I'd definitely look at it though, that she has done what makes her feel better - so you do the same. Tell her off, forgive her, ignore her, they're all valid responses - sit with it for a bit, then do the one that you feel is the right one for you.

Bobbi_sue posted 4/18/2019 02:41 AM

This was a very nice apology. I am a forgiving person. Apologies are rare these days. I'd write her a nice, but short card back, saying this meant a lot (it would to me in your circumstances). I would procced with caution but be open to meeting with her and finding out what's new in each other's lives. It is possible that she is "up to something" or this is not as sincere as it seems but if in your shoes, I'd take that chance. If you started socializing with her a bit, I think you would soon know if she is "up to something."

I don't know how to say this but I don't like the judgmental trend I see today that if somebody does you wrong, you should never forgive them. Close the door and No contact ever again, even if that person offers a sincere apology.

I get that it can be a little more complicated if it is ex-in-laws and part of forgetting that chapter of your life is forgetting everybody he knew and his family, but it does not really seem that extreme in this case. Just my thoughts.

Cheatee posted 4/18/2019 06:39 AM

I found that apology to be sincere.

Personally, I would be somewhat heartened by that apology even if it's way after the fact. I would likely acknowledge it, though not go overboard. And I would remember that I can't trust these people again.

My ex-in-laws have generally been decent to me through the whole thing, although I know where their loyalties lie. And I will never put them in a position where I have to rely on them or trust them. Instead I will be warm when we meet to celebrate my daughter's milestones, enjoy their company and rely on them for nothing.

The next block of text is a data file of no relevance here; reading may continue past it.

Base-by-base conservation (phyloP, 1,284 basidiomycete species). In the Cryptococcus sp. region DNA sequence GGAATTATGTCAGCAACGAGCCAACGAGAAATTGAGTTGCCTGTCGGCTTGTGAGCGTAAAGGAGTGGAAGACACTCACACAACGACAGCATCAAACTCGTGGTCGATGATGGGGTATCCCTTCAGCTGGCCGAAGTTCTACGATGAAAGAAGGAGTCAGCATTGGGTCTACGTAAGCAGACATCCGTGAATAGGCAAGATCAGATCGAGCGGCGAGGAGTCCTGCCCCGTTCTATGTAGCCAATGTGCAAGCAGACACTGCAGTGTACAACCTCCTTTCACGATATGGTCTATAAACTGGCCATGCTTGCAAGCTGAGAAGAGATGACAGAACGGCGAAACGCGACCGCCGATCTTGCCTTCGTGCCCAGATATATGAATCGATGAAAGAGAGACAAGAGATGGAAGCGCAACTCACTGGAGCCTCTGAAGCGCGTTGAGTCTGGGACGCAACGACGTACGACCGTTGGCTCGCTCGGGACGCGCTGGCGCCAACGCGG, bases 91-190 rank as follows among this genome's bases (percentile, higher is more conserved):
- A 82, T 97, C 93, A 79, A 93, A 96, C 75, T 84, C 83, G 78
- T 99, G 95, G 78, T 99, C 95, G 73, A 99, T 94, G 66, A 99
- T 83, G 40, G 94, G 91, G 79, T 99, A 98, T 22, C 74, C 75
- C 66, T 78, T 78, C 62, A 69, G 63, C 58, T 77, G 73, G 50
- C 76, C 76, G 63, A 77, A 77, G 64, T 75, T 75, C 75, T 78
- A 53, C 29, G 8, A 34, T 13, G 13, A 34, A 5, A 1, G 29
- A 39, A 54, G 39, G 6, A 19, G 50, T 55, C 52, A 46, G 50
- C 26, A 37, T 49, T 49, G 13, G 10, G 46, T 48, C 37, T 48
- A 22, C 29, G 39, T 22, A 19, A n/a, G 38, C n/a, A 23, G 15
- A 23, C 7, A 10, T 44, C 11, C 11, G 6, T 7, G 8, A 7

Thissucks5678 posted 4/18/2019 07:30 AM

Apologies means lot to me personally and this one sounds sincere. Life is too short to live negatively. Only you can decide whether to respond or not. Personally, I believe I would. I may not say in my response that I forgive her, but I would thank her for the apology and then kindly let her know that I’m doing great and have moved on from that chapter in my life.

Edie posted 4/18/2019 07:45 AM

I'm guessing also that your EX WH told her many lies about you and incited matters. And that they are now seeing his true colours. But who knows?

She is an RN. I was diagnosed with triple positive breast cancer during the divorce. Being a nurse, she MIGHT feel bad about causing so much emotional damage, and no offers of help, while I was dealing with chemo and radiation and she, and her son, were dragging me through the court system.

After that, I certainly wouldn't rush to respond. I'd leave it for consideration at another time. That has a twofold effect - one of silence from you, which is no bad thing, and secondly it gives you time to work out how you really feel.

I'm not sure about a 'bland' reply - why not be authentic? I wonder if something like:

"Thank you for your card and apology. I'm glad that you feel you are learning from mistakes. I know I am. I'm glad also to know that you feel I was a wonderful daughter-in-law. I missed our closeness and was bewildered by the hostility. Time is a great healer though and I wish you both peace and happiness."

Marie2792 posted 4/18/2019 08:29 AM

You can forgive her without responding to her. To me this looks like she’s looking for attention. It could be genuine, but sounds like she is fishing for her son, because maybe he wants tiu back and mommy’s trying to make it happen.

Chaos posted 4/18/2019 09:44 AM

I truly hope this was heartfelt and she has cleared her conscience and in doing so has purged a demon from her back.

However, she is in the past for a reason, and should remain there.

The1stWife posted 4/18/2019 14:21 PM

Thank you.

That is all you need to say.